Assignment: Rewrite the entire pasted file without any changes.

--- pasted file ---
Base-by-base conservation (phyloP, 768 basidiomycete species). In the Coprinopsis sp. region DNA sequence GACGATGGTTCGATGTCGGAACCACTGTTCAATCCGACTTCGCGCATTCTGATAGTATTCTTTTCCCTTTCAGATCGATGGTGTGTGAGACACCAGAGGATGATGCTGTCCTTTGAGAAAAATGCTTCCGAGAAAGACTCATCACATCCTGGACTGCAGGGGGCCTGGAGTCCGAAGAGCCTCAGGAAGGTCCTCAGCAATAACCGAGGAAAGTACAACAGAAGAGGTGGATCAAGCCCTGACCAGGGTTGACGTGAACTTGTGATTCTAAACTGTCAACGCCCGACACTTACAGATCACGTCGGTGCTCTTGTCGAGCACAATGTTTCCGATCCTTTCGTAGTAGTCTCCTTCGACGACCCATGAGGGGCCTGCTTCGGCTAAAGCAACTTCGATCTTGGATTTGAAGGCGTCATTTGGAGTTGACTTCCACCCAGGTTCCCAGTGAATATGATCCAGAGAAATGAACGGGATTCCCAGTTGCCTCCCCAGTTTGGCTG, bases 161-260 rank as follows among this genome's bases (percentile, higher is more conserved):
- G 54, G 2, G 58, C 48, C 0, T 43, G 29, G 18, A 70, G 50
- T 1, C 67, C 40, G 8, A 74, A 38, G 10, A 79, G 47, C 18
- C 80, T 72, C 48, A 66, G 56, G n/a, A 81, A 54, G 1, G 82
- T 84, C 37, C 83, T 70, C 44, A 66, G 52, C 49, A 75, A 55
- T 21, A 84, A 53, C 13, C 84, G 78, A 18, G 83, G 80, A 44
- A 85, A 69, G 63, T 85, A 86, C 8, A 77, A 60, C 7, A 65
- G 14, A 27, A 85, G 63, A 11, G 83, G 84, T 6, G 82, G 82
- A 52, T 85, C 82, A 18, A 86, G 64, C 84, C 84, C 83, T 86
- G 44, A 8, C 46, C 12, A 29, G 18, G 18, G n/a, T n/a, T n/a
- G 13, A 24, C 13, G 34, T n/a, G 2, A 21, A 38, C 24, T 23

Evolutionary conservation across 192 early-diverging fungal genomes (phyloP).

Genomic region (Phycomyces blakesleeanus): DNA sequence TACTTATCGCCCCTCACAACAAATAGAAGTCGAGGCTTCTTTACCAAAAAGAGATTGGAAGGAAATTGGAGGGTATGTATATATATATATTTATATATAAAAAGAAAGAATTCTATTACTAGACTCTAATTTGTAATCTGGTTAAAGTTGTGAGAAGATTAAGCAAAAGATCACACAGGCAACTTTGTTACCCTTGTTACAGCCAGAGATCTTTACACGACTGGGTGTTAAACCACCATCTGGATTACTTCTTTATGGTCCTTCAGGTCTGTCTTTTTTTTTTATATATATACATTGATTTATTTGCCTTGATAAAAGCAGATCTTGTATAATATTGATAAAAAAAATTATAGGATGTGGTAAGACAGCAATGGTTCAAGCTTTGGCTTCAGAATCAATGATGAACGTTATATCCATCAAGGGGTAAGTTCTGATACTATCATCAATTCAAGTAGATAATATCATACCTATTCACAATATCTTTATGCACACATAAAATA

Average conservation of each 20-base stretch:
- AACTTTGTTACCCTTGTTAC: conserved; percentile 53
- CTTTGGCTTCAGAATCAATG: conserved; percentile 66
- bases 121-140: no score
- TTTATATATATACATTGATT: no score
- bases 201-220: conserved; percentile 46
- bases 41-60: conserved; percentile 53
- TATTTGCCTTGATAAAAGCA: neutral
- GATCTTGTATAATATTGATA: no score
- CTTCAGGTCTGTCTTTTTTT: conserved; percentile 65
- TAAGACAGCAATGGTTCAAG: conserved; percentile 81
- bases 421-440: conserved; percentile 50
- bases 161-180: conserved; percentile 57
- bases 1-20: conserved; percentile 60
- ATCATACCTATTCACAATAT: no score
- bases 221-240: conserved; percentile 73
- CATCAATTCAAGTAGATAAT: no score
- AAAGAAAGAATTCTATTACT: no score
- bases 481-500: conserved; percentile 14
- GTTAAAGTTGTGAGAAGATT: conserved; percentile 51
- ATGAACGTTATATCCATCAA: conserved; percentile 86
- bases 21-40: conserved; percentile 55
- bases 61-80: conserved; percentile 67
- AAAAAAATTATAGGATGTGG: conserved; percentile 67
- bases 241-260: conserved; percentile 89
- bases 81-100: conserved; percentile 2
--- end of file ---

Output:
Base-by-base conservation (phyloP, 768 basidiomycete species). In the Coprinopsis sp. region DNA sequence GACGATGGTTCGATGTCGGAACCACTGTTCAATCCGACTTCGCGCATTCTGATAGTATTCTTTTCCCTTTCAGATCGATGGTGTGTGAGACACCAGAGGATGATGCTGTCCTTTGAGAAAAATGCTTCCGAGAAAGACTCATCACATCCTGGACTGCAGGGGGCCTGGAGTCCGAAGAGCCTCAGGAAGGTCCTCAGCAATAACCGAGGAAAGTACAACAGAAGAGGTGGATCAAGCCCTGACCAGGGTTGACGTGAACTTGTGATTCTAAACTGTCAACGCCCGACACTTACAGATCACGTCGGTGCTCTTGTCGAGCACAATGTTTCCGATCCTTTCGTAGTAGTCTCCTTCGACGACCCATGAGGGGCCTGCTTCGGCTAAAGCAACTTCGATCTTGGATTTGAAGGCGTCATTTGGAGTTGACTTCCACCCAGGTTCCCAGTGAATATGATCCAGAGAAATGAACGGGATTCCCAGTTGCCTCCCCAGTTTGGCTG, bases 161-260 rank as follows among this genome's bases (percentile, higher is more conserved):
- G 54, G 2, G 58, C 48, C 0, T 43, G 29, G 18, A 70, G 50
- T 1, C 67, C 40, G 8, A 74, A 38, G 10, A 79, G 47, C 18
- C 80, T 72, C 48, A 66, G 56, G n/a, A 81, A 54, G 1, G 82
- T 84, C 37, C 83, T 70, C 44, A 66, G 52, C 49, A 75, A 55
- T 21, A 84, A 53, C 13, C 84, G 78, A 18, G 83, G 80, A 44
- A 85, A 69, G 63, T 85, A 86, C 8, A 77, A 60, C 7, A 65
- G 14, A 27, A 85, G 63, A 11, G 83, G 84, T 6, G 82, G 82
- A 52, T 85, C 82, A 18, A 86, G 64, C 84, C 84, C 83, T 86
- G 44, A 8, C 46, C 12, A 29, G 18, G 18, G n/a, T n/a, T n/a
- G 13, A 24, C 13, G 34, T n/a, G 2, A 21, A 38, C 24, T 23

Evolutionary conservation across 192 early-diverging fungal genomes (phyloP).

Genomic region (Phycomyces blakesleeanus): DNA sequence TACTTATCGCCCCTCACAACAAATAGAAGTCGAGGCTTCTTTACCAAAAAGAGATTGGAAGGAAATTGGAGGGTATGTATATATATATATTTATATATAAAAAGAAAGAATTCTATTACTAGACTCTAATTTGTAATCTGGTTAAAGTTGTGAGAAGATTAAGCAAAAGATCACACAGGCAACTTTGTTACCCTTGTTACAGCCAGAGATCTTTACACGACTGGGTGTTAAACCACCATCTGGATTACTTCTTTATGGTCCTTCAGGTCTGTCTTTTTTTTTTATATATATACATTGATTTATTTGCCTTGATAAAAGCAGATCTTGTATAATATTGATAAAAAAAATTATAGGATGTGGTAAGACAGCAATGGTTCAAGCTTTGGCTTCAGAATCAATGATGAACGTTATATCCATCAAGGGGTAAGTTCTGATACTATCATCAATTCAAGTAGATAATATCATACCTATTCACAATATCTTTATGCACACATAAAATA

Average conservation of each 20-base stretch:
- AACTTTGTTACCCTTGTTAC: conserved; percentile 53
- CTTTGGCTTCAGAATCAATG: conserved; percentile 66
- bases 121-140: no score
- TTTATATATATACATTGATT: no score
- bases 201-220: conserved; percentile 46
- bases 41-60: conserved; percentile 53
- TATTTGCCTTGATAAAAGCA: neutral
- GATCTTGTATAATATTGATA: no score
- CTTCAGGTCTGTCTTTTTTT: conserved; percentile 65
- TAAGACAGCAATGGTTCAAG: conserved; percentile 81
- bases 421-440: conserved; percentile 50
- bases 161-180: conserved; percentile 57
- bases 1-20: conserved; percentile 60
- ATCATACCTATTCACAATAT: no score
- bases 221-240: conserved; percentile 73
- CATCAATTCAAGTAGATAAT: no score
- AAAGAAAGAATTCTATTACT: no score
- bases 481-500: conserved; percentile 14
- GTTAAAGTTGTGAGAAGATT: conserved; percentile 51
- ATGAACGTTATATCCATCAA: conserved; percentile 86
- bases 21-40: conserved; percentile 55
- bases 61-80: conserved; percentile 67
- AAAAAAATTATAGGATGTGG: conserved; percentile 67
- bases 241-260: conserved; percentile 89
- bases 81-100: conserved; percentile 2